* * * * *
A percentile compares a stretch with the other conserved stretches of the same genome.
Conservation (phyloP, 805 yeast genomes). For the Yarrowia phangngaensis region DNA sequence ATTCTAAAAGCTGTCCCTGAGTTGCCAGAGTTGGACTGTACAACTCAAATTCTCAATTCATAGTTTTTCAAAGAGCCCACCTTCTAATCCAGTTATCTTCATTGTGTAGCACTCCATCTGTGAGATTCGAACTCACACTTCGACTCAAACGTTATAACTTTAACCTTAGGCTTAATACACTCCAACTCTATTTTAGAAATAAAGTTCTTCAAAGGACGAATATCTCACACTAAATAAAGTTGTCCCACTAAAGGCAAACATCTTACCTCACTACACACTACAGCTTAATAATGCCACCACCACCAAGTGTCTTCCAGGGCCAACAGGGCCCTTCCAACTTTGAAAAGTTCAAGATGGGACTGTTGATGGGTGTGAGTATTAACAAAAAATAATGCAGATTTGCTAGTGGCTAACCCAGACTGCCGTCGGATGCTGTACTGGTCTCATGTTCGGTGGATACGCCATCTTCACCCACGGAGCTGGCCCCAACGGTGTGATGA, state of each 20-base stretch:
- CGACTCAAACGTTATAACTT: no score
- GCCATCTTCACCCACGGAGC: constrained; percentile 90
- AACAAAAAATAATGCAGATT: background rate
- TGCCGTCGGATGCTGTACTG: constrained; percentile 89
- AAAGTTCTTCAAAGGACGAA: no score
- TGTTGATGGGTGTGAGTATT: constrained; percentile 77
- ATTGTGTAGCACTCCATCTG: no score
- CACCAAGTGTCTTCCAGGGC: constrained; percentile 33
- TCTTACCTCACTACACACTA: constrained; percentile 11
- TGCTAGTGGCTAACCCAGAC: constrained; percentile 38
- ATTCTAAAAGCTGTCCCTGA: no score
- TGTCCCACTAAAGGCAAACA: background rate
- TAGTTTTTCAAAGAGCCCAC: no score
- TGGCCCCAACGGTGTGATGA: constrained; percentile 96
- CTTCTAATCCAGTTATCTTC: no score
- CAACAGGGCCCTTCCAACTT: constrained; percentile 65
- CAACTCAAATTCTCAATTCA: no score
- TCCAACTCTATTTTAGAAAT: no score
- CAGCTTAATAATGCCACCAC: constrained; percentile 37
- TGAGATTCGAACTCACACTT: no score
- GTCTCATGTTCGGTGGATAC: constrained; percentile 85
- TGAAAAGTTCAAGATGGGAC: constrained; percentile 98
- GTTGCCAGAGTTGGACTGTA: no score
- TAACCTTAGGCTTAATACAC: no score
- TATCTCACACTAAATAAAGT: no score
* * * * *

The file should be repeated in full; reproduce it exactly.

A percentile compares a stretch with the other conserved stretches of the same genome.
Conservation (phyloP, 805 yeast genomes). For the Yarrowia phangngaensis region DNA sequence ATTCTAAAAGCTGTCCCTGAGTTGCCAGAGTTGGACTGTACAACTCAAATTCTCAATTCATAGTTTTTCAAAGAGCCCACCTTCTAATCCAGTTATCTTCATTGTGTAGCACTCCATCTGTGAGATTCGAACTCACACTTCGACTCAAACGTTATAACTTTAACCTTAGGCTTAATACACTCCAACTCTATTTTAGAAATAAAGTTCTTCAAAGGACGAATATCTCACACTAAATAAAGTTGTCCCACTAAAGGCAAACATCTTACCTCACTACACACTACAGCTTAATAATGCCACCACCACCAAGTGTCTTCCAGGGCCAACAGGGCCCTTCCAACTTTGAAAAGTTCAAGATGGGACTGTTGATGGGTGTGAGTATTAACAAAAAATAATGCAGATTTGCTAGTGGCTAACCCAGACTGCCGTCGGATGCTGTACTGGTCTCATGTTCGGTGGATACGCCATCTTCACCCACGGAGCTGGCCCCAACGGTGTGATGA, state of each 20-base stretch:
- CGACTCAAACGTTATAACTT: no score
- GCCATCTTCACCCACGGAGC: constrained; percentile 90
- AACAAAAAATAATGCAGATT: background rate
- TGCCGTCGGATGCTGTACTG: constrained; percentile 89
- AAAGTTCTTCAAAGGACGAA: no score
- TGTTGATGGGTGTGAGTATT: constrained; percentile 77
- ATTGTGTAGCACTCCATCTG: no score
- CACCAAGTGTCTTCCAGGGC: constrained; percentile 33
- TCTTACCTCACTACACACTA: constrained; percentile 11
- TGCTAGTGGCTAACCCAGAC: constrained; percentile 38
- ATTCTAAAAGCTGTCCCTGA: no score
- TGTCCCACTAAAGGCAAACA: background rate
- TAGTTTTTCAAAGAGCCCAC: no score
- TGGCCCCAACGGTGTGATGA: constrained; percentile 96
- CTTCTAATCCAGTTATCTTC: no score
- CAACAGGGCCCTTCCAACTT: constrained; percentile 65
- CAACTCAAATTCTCAATTCA: no score
- TCCAACTCTATTTTAGAAAT: no score
- CAGCTTAATAATGCCACCAC: constrained; percentile 37
- TGAGATTCGAACTCACACTT: no score
- GTCTCATGTTCGGTGGATAC: constrained; percentile 85
- TGAAAAGTTCAAGATGGGAC: constrained; percentile 98
- GTTGCCAGAGTTGGACTGTA: no score
- TAACCTTAGGCTTAATACAC: no score
- TATCTCACACTAAATAAAGT: no score